"Dips should find that the short term uptrend at 1.0797 offers support and while above here will assume a neutral to positive bias," Jones says. 

Above: Euro-to-Dollar rate shown at daily intervals with 200-day moving-average (orange) and 55-day moving-average (red).

The so-called frugals released counter-proposals at the weekend which seek to have the commission make loans rather than grants, in addition to a two-year time limit to the programme's duration. This sets European leaders up for both a clash as well as a potential offer or promise of compromise during the week ahead, which could mean volatility in the Euro-to-Dollar rate. 

"We are headed for what could prove to be one of the most seminal weeks in post-1989 European politics, yet it seems to us that most investors are surprisingly uninterested in the Franco-German debt proposal and the according potential fiscal fire-power in the Euro area. Maybe the reason is that no one thinks that the debt proposal stands a chance since Denmark, Sweden, Austria and The Netherlands are all firmly against it (remember that EU debt requires unanimity) or else the market is yet to fully grasp the wider consequences of an European Union with a sudden and long awaited potent fiscal arm? ," says Andreas Steno Larsen, a strategist at Nordea Markets

The European Commission is also set to unveil its own proposal later in the week, which investors will scrutinise in the hope of finding the ingredients for a compromise between members in the North and South. Proposals follow weeks of uncertainty over whether European political leaders would even act at all.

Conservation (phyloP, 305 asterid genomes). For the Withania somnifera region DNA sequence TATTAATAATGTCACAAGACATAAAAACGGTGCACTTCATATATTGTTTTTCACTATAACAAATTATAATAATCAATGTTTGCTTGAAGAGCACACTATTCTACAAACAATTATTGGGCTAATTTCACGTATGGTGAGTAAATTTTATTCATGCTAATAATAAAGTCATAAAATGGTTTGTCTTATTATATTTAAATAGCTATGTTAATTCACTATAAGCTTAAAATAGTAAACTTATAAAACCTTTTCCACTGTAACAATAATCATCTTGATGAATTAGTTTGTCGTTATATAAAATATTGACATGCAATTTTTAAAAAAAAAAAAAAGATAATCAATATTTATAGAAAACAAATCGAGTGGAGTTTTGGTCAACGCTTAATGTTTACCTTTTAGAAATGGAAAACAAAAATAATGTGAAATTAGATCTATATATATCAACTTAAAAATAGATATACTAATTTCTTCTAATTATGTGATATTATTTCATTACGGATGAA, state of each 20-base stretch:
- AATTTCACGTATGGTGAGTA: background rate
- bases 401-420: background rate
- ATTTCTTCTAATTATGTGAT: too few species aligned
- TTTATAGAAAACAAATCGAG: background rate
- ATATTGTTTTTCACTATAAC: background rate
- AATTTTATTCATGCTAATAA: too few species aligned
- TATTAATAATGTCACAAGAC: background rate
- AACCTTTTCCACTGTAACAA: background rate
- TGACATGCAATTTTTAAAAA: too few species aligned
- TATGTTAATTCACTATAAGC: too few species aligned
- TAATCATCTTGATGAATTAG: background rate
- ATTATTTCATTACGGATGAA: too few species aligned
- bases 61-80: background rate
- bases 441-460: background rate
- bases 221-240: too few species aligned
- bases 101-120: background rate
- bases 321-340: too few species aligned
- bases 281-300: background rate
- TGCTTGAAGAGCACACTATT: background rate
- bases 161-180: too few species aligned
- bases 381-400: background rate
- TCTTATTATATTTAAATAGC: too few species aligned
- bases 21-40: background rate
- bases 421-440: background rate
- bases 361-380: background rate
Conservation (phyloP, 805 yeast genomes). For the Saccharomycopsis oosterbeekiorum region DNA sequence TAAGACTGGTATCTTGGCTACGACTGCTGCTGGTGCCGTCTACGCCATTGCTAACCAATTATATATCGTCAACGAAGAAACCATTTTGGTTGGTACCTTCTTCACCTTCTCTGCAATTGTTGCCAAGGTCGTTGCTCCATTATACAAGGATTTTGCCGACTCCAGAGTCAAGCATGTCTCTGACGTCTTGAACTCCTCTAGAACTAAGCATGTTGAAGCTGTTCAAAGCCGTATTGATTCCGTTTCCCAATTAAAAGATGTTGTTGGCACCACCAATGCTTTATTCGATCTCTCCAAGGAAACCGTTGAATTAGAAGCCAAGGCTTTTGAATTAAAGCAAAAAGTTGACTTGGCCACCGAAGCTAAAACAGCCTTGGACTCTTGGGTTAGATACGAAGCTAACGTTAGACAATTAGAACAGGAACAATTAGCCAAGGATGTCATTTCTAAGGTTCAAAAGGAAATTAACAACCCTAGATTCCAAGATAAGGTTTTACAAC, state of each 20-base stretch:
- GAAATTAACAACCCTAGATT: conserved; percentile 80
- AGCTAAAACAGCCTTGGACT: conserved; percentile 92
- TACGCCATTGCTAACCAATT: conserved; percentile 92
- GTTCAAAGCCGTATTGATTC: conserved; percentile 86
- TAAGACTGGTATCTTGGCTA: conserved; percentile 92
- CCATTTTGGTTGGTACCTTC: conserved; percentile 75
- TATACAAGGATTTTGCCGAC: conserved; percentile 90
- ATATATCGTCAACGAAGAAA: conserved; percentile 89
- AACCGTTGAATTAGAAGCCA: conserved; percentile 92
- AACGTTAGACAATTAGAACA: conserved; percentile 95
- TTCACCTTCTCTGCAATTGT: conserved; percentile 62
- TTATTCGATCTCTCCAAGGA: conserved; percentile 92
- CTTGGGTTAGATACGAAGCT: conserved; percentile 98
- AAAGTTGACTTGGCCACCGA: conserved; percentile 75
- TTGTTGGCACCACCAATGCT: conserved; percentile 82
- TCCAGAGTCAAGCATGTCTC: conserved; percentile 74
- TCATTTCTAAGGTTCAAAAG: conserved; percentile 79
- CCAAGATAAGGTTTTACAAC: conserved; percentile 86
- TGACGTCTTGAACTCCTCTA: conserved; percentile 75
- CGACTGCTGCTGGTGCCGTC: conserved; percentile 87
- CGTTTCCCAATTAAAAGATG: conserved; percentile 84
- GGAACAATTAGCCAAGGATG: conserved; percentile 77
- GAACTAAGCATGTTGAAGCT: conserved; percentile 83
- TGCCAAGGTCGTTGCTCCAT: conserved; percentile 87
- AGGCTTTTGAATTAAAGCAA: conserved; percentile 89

"If the EU authorities can demonstrate a heightened degree of political coordination, it could be a game changer in terms of the outlook for the EUR. However, it is still too early to come to this conclusion. While the risk of a dip towards EUR/USD 1.05 on a 3 month view may have been reduced, previous crisis have highlighted that European politicians are often only pushed into compromise agreements when tensions between them become untenable. Consequently we view it as too early to alter this forecast," says Jane Foley, head of FX strategy at Rabobank.

The recovery fund is far from being in the bag and will only limit the extent to which the coronavirus crisis exacerbates unsustainable debt dynamics in Southern Europe,  assuming that it's not "watered down" first, which many believe it will be. Watering down might begin in the week ahead week and at a point when U.S.-China tensions are threating a metamorphosis into China-rest-of-world tensions that can only have negative implications for the global economic recovery and risk sensitive currencies.